Monday, January 23, 2012

Waaaaait! Oh, Never Mind. Carry on.

I’m long past “missing” my MLK day post. I’ve been trying to write, re-write and beautify something that I did write, but it was awful. And MLK deserves much more than that.

So, here I sit, a week later thinking about my future, my renewed course of life and what it all means. I’m having an existentialist moment, if you will. (I’m an English major now. I can say sh*t like that AND get away with it.)

I’d decided at the beginning of the year that in an effort to reduce my newfound student loan debt as soon as humanly possible, I would take a job at the start of my final semester at UNCC and go to class at night. I would forgo pursuing an MFA in creative writing and work to pay my debts down. After a year, I would revisit pursuing an MFA – saving up money, paying down debts and having what I like to call guap in my pocket.

Then I read Letter from Birmingham Jail, for my Black Arts Movement course (the only worthy course I’m taking this semester).

We all know that the famous phrase “injustice anywhere is a threat to justice everywhere,” is taken from this letter (If you didn’t, YOU’RE WELCOME), so I’m not going to focus on that. What struck me about this letter is the power of his words. The way his argument is framed. The way it literally shook me to my core.

Do you ever get that feeling when you read a truly magnificent work of literature (fiction or otherwise) that grips you and refuses to release you until you’ve read the last word? I get it when I read anything by Jacqueline Carey (notably anything in her Kushiel and Naamah series). I got it when I read Kenyon’s Acheron – which is one of the few books that made me cry. And I got it when I read Letter.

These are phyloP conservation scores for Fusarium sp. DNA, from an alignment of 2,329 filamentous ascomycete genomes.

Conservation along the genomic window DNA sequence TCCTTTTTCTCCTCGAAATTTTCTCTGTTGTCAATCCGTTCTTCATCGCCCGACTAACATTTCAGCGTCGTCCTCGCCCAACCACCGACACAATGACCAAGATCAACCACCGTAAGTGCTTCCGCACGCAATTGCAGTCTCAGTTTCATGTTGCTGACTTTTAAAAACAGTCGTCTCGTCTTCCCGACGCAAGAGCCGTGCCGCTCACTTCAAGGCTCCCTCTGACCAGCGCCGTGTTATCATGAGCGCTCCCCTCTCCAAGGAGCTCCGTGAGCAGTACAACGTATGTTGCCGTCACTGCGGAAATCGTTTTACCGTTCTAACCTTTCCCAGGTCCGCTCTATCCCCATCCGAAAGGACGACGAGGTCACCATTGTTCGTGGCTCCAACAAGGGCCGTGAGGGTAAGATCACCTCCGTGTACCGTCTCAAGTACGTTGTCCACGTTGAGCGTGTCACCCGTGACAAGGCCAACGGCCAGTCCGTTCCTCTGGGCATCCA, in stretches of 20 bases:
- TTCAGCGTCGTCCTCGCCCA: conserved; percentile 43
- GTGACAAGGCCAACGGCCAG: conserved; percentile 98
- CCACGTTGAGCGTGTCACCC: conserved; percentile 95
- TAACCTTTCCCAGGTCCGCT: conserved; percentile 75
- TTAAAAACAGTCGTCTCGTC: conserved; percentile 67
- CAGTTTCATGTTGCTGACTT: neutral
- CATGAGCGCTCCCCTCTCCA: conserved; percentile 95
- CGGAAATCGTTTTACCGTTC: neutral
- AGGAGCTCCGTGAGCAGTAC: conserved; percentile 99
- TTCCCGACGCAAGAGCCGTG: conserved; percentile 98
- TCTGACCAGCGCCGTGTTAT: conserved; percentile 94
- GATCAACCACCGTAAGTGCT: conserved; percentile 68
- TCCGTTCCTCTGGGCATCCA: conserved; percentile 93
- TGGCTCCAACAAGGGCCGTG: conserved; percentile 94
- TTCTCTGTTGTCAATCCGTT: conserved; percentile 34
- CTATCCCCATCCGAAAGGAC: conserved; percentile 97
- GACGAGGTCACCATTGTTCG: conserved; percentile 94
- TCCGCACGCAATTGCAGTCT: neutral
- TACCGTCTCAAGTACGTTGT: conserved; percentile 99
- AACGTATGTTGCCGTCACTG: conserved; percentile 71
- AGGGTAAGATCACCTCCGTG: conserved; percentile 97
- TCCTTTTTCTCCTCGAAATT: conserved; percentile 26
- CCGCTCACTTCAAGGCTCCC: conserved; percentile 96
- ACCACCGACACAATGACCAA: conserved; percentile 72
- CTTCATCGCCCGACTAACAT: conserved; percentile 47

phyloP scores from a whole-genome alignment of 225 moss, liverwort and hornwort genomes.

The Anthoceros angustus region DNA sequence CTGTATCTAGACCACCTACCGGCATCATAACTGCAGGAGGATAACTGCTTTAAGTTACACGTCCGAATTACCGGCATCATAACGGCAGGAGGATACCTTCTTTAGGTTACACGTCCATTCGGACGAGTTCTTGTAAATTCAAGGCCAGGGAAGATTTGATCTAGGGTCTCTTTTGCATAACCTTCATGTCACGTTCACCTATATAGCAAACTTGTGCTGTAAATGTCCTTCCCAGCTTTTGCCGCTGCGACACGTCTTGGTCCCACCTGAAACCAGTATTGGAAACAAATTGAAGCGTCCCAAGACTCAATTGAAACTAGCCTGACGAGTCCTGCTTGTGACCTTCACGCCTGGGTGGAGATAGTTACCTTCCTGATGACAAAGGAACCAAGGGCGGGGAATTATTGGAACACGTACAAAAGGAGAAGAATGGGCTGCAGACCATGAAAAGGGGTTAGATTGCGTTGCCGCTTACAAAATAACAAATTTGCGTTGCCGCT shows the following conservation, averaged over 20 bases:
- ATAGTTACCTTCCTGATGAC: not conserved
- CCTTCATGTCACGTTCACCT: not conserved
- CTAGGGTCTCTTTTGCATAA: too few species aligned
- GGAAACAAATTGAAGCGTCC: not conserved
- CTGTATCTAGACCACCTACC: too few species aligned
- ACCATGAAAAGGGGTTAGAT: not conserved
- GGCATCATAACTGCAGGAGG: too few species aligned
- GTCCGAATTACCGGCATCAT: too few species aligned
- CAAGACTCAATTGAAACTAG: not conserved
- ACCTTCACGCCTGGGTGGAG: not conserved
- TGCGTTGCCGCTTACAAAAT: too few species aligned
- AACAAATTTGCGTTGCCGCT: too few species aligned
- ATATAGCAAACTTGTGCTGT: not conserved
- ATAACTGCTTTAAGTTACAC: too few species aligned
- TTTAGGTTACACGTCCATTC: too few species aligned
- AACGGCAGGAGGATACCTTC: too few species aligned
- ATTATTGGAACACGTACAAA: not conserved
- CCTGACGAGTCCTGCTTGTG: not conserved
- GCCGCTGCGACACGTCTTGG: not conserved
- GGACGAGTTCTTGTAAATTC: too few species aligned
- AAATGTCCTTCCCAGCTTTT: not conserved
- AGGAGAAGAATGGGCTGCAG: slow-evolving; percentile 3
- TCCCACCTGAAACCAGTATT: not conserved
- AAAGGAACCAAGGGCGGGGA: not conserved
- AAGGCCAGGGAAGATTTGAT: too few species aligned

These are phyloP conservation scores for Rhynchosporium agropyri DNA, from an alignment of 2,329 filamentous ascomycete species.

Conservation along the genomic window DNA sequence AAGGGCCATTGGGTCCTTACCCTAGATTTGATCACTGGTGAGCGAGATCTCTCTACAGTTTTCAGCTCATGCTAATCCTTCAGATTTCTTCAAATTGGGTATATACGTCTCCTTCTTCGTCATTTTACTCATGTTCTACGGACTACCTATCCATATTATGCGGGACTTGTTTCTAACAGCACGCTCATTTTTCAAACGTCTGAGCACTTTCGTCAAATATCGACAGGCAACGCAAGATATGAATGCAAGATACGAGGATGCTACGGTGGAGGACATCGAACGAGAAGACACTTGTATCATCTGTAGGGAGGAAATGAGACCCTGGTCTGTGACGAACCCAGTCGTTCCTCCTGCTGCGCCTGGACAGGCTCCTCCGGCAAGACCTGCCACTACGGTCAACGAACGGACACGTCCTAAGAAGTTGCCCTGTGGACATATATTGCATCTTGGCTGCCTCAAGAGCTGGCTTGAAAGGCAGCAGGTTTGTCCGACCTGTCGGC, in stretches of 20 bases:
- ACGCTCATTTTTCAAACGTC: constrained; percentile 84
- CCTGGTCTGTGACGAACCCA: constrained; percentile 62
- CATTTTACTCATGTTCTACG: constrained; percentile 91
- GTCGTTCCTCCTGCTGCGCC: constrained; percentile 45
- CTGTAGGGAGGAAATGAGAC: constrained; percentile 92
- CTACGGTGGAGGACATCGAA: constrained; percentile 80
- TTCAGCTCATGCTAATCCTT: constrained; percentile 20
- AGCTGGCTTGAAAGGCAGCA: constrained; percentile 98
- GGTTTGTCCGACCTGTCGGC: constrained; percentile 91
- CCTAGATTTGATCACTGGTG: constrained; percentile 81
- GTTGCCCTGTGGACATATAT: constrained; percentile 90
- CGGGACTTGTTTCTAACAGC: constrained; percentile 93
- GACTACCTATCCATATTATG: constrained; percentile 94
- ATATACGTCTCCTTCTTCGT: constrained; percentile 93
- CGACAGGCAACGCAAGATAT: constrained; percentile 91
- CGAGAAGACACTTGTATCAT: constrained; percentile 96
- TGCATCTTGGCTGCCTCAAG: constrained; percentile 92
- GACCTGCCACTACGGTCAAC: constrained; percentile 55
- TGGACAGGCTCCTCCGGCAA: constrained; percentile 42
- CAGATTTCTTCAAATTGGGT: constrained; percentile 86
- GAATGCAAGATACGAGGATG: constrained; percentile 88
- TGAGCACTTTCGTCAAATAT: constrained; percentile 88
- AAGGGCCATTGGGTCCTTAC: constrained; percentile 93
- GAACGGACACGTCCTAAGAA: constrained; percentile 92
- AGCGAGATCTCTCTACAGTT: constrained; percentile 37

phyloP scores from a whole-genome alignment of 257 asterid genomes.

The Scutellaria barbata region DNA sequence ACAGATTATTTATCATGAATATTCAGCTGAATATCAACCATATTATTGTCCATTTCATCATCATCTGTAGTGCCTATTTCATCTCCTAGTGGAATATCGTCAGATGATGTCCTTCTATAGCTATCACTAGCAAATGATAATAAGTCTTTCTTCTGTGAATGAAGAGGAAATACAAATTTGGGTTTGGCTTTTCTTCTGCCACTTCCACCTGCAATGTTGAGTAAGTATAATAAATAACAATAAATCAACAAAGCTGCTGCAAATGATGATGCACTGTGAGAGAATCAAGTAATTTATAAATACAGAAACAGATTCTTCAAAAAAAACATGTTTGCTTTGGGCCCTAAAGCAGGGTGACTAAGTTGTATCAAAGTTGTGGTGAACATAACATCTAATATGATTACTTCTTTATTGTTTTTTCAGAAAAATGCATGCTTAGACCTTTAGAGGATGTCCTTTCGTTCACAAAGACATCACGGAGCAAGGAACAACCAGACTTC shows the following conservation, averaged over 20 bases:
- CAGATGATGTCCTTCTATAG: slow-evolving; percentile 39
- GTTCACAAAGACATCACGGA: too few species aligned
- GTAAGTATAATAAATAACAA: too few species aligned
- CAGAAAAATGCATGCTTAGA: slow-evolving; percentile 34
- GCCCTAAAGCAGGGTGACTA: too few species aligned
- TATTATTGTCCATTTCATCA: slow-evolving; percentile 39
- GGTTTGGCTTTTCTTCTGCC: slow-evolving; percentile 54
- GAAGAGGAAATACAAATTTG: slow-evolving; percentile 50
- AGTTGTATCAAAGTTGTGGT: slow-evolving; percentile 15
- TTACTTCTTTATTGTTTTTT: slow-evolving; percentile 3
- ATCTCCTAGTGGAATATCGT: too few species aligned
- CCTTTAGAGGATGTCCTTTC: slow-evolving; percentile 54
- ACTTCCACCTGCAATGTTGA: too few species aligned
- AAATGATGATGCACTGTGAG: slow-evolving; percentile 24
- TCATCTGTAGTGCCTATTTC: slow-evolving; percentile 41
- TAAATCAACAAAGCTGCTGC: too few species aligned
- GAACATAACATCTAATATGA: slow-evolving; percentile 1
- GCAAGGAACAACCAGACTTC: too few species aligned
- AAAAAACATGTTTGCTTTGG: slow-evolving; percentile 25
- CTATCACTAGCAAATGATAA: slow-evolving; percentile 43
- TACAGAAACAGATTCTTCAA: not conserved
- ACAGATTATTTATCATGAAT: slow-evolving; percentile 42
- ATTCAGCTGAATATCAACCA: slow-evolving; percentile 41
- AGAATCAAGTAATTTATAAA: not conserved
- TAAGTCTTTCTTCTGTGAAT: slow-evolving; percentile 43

“We know through painful experience that freedom is never voluntarily given by the oppressor; it must be demanded by the oppressed…For years now I have heard the word, ‘Wait!’ It rings in the ear of every Negro with piercing familiarity…when you have seen vicious mobs lynch your mothers and fathers at will and drown your sisters and brothers at whim; when you have seen hate-filled policemen curse, kick and even kill your black brothers and sisters; when you have seen the vast majority of your twenty million Negro brothers smothering in an airtight cage of poverty in the midst of an affluent society…” and on it goes until King says “then you will understand why we find it difficult to wait.”

The word “chills” doesn’t even come close to what I felt when I read that. How much longer will I wait? Of course, my fight to hang on to and realize my dreams pales in comparison, is nearly invisible next to that of so many leaders of the Civil Rights Movement. But, the aforementioned words made me stop and ask myself – how much longer will I wait to be who I’ve always said I wanted to be? I’m not ready to be a starving artist, but I’m also not willing to wait any longer to write words that shake people to their cores, that make them cry, that urge them to act or even change their point of view.

So, did a U-turn. MFA it is. PhD it is. Screw a corporate 8 to 5. Screw sitting in traffic. Screw working with people that never seem to close their mouths long enough to engage in actual work. The debt is scary, and like a vicious, drug-resistant fungus – it grows. But I want to be a better writer and I want to teach. Those are the only two things I desire more than Johnny Depp naked on a silver platter for Christmas. And, now, I’m willing to pay for it in more ways than one.

People did not fight and die so I could sit around and twiddle my thumbs all day.

How much longer will you wait?

No comments:

Post a Comment